This last weekend, I and two of my other herpetologically-inclined friends headed out to visit La MICA Biological Station in El Cope, just below the cloud forest. La MICA is unique in Panama for being an area rich in snake and salamander species. So rich, in fact, that we were able to see two salamanders (Bolitoglossa biseriata) during our stay there, despite the dry weather. We found the salamanders while assisting in a survey by Leslie Brinkman of salamander diversity, habitat preference and diet for her Master’s. There are two main genera of salamanders in Panama: Bolitoglossa and Oedipina. Both are lungless, but Bolitoglossids, like the ones that we found, are more arboreal than Oedipina. Both B. biseriata that we saw were perched on leaves above the forest floor.
The air in El Cope is noticeably cooler and drier than the air in Gamboa or Panama City, and the hills were gorgeous. All of the people in the community were very friendly, and we got home-cooked Panamanian cuisine from the lead guide at La MICA’s family. The cabin where we stayed was homey, if less luxurious than what I have become accustomed to in Gamboa. La MICA Biological Station is located off the road a ways next to a river, in some nice secondary forest that is bordered by farmland. The facilities are still fairly basic, with pit toilets and a primitive shower area, but it definitely would be quite usable for school groups and has the advantage of being in an area with beautiful forests, friendly people, and a great variety of birds, snakes, frogs and salamanders.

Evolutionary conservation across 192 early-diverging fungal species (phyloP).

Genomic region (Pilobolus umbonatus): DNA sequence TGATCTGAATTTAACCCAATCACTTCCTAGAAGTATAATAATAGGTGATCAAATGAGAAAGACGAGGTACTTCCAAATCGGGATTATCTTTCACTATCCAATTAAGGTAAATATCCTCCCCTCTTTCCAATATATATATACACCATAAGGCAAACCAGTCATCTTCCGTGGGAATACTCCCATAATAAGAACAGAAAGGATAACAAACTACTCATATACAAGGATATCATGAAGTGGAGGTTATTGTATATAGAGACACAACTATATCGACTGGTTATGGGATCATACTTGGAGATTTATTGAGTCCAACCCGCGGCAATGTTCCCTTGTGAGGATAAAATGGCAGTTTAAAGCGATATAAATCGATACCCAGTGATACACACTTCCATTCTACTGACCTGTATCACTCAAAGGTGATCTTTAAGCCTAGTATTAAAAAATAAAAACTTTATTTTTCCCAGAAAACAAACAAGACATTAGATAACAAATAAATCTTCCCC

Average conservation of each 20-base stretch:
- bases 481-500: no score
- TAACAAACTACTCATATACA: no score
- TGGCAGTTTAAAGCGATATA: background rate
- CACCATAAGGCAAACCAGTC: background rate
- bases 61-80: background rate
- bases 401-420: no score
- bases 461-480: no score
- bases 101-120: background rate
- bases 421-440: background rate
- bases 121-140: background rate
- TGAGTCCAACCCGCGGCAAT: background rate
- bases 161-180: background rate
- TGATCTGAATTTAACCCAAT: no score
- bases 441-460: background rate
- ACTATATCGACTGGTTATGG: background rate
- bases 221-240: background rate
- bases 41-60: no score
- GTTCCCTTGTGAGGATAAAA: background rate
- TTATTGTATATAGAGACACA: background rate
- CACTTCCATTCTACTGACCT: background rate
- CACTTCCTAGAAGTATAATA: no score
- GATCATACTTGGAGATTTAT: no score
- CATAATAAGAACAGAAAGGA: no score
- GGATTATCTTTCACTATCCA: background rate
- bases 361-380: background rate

(Edit: The specific locality information for the salamanders was taken out in case of collectors wanting to take these salamanders. If you want to know where to go to see these amazing salamanders, I would suggest contacting La MICA and stating your interest in seeing the salamanders when you arrange a visit there.)